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Thread: roadster rear window install - lessons learned

  1. #1
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    roadster rear window install - lessons learned

    Just finished replacing my rear window this afternoon and came up with a couple tips/ideas that I hadn't seen in any of the write ups and make parts of it go easier. This was an OEM window not the cheaper aftermarket one.

    First off I more or less followed write up from bimmerforums uk. All the major items are covered in that write up. Good detail and pictures.
    http://www.bimmerforums.co.uk/forum/...5&d=1304451823

    what I discovered in the process:
    #1> instead of trying to hold the window in place while trying to get the zipper started while wedging yourself through the seats, do this: Lay the tissue that came with the window on the back trunk lid. Lay the window with the inside facing up.
    You can then lean over from the outside of the car, start the zipper once you get the ends lined up.

    (this was taken from the left rear side of the car looking down into the area behind the seats). This also prevents you from starting on the wrong side of the zipper that I've heard a few had problems with when you get to the end.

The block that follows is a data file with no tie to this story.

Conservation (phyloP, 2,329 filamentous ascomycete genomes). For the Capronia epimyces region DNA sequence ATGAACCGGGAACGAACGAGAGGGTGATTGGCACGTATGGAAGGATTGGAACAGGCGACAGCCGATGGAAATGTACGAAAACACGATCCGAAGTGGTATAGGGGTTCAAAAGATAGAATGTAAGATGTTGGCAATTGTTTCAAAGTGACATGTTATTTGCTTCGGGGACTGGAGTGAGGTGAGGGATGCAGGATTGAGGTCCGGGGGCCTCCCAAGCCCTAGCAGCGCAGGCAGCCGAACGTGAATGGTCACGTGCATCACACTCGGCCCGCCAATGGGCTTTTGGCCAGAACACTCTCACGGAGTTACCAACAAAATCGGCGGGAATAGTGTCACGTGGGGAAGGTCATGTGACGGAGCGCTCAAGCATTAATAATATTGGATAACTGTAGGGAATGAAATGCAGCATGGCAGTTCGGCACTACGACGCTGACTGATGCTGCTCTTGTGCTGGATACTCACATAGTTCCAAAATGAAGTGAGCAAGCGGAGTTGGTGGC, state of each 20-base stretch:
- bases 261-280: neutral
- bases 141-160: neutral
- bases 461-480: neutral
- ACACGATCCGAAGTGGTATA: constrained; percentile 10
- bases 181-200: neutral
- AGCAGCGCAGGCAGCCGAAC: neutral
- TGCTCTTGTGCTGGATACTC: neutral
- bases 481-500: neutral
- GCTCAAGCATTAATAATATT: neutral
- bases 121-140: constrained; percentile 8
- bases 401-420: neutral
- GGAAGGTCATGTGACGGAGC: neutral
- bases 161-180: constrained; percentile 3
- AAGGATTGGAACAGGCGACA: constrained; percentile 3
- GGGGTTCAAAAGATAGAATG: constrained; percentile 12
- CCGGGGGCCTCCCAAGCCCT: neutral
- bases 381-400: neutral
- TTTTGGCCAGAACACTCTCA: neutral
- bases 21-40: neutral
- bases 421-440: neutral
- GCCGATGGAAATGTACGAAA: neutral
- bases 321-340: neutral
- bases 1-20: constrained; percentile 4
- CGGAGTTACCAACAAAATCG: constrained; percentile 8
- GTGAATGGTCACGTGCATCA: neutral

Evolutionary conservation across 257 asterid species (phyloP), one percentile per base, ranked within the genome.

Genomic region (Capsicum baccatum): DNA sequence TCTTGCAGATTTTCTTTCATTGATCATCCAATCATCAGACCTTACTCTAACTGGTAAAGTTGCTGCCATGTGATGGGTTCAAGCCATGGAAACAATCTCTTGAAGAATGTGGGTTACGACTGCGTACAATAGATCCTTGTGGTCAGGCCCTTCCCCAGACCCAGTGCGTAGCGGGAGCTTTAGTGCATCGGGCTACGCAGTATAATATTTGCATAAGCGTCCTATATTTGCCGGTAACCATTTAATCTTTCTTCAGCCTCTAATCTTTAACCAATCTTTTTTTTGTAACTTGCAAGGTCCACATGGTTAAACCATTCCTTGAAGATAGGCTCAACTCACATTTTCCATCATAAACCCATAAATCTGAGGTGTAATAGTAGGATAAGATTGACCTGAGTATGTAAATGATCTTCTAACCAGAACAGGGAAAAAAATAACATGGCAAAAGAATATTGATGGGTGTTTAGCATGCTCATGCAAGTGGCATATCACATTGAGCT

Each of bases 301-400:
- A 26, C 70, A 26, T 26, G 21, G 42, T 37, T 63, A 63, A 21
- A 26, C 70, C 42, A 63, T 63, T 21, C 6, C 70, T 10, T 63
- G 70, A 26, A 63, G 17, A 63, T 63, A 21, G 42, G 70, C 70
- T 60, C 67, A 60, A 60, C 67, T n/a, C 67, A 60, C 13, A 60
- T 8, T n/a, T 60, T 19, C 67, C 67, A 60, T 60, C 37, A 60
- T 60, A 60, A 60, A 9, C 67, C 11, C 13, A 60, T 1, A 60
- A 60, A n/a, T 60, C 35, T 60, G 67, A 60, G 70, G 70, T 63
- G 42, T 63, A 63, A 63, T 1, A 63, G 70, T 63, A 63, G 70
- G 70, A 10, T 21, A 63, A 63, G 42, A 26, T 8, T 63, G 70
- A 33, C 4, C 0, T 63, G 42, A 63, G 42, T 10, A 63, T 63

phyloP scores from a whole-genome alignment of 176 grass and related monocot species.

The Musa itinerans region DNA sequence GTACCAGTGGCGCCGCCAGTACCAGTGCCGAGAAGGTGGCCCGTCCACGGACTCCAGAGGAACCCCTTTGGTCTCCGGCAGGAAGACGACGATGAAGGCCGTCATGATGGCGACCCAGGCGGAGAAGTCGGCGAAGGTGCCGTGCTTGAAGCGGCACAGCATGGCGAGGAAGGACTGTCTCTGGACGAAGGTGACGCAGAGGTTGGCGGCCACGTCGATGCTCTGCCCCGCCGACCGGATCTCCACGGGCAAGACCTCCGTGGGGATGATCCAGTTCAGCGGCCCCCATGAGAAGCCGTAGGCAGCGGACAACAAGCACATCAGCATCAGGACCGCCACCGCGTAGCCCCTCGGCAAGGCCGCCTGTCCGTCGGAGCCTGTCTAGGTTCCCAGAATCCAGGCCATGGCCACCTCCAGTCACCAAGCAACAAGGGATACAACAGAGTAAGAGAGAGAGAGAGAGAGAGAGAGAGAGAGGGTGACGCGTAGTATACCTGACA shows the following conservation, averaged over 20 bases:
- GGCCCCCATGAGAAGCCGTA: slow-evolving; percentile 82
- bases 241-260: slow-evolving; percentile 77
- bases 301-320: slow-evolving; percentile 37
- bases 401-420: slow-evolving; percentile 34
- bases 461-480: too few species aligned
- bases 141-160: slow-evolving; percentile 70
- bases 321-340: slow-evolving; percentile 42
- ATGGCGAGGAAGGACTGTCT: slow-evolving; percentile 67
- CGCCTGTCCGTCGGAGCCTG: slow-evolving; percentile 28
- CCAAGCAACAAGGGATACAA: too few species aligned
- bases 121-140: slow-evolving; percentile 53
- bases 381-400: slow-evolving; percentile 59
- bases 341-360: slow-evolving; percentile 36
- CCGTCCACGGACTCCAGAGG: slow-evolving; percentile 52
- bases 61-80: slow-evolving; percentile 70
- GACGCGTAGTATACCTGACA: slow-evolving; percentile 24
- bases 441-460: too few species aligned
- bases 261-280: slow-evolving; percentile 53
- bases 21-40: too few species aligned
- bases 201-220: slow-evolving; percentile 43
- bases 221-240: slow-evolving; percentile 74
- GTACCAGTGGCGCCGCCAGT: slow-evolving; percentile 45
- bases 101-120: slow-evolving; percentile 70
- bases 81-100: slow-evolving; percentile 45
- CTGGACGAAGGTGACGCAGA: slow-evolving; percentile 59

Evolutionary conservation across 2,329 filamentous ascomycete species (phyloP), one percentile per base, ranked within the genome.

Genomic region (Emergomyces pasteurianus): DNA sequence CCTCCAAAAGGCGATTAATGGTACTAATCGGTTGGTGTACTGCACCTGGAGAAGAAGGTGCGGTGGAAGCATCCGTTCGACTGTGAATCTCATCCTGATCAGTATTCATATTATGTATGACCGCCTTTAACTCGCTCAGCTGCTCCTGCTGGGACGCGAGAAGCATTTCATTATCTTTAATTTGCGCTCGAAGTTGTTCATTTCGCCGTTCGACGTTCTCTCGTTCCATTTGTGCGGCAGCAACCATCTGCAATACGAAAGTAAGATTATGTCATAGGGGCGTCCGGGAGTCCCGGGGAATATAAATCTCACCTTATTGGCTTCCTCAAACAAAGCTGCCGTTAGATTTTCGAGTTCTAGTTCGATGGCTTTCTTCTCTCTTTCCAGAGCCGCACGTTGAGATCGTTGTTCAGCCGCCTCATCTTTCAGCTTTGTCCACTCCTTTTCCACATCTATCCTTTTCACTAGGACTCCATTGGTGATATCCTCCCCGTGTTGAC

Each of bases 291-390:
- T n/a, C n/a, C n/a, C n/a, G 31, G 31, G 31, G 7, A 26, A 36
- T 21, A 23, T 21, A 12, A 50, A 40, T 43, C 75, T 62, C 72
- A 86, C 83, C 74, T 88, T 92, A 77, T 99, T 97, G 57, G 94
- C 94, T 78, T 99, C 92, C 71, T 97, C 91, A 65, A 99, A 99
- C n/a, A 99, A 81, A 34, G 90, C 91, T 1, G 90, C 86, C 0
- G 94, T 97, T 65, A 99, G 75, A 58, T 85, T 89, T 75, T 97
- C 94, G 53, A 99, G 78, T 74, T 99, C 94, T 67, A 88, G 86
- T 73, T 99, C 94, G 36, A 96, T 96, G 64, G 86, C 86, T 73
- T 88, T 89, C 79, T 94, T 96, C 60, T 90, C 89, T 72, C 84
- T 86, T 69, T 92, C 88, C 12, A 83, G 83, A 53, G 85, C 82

Then zip it the first 15" or so without having to move anything.

    To get the zipper started/engaged I found that a twisting motion on the zipper pull (like you were driving an awl) helps to move things around until they line up. Start with the zipper pull on the fabric at the end of the zipper, line the ends up square and start the zipper with a twisting motion. It should go on in a couple seconds.

    If you prep the window with 3 strips of 2" blue painters tape (top corners and center, you can see one of the corners top of last pic), you can then flip the window up in place, tape it down to the top and then go inside and finish the zipping. Read #2 before you do.

    #2> give yourself some slack. Open the roof and prop it up with a 9" long 2x4 or something similar. (about 3" more than the roof normally opens to when you push it up).

    When I first started zipping the window in when I got to the top center (180 deg from start point) it started separating from the tension against the window. I then propped the roof up as described and it went on without problem from there.

    While trying to get the clasp on I ended up spiting the zipper a couple times (once with "help") and had to take it out and start over again. the third time it took 5 minutes tops to zip the window in.

    The clasp thingy is the real problem with this whole process in that you have to have someone on the outside holding the part with the pins still while you work from the inside to put the plate over the pins and crimp them down. needlenose pliers are required for this step (at least I found it the best tool). Try fitting the two parts together before you stick the pointy things through the zipper. I spent probably a half hour trying to get the pins to line up with the plate only to discover that I had the pin part 90 degs out.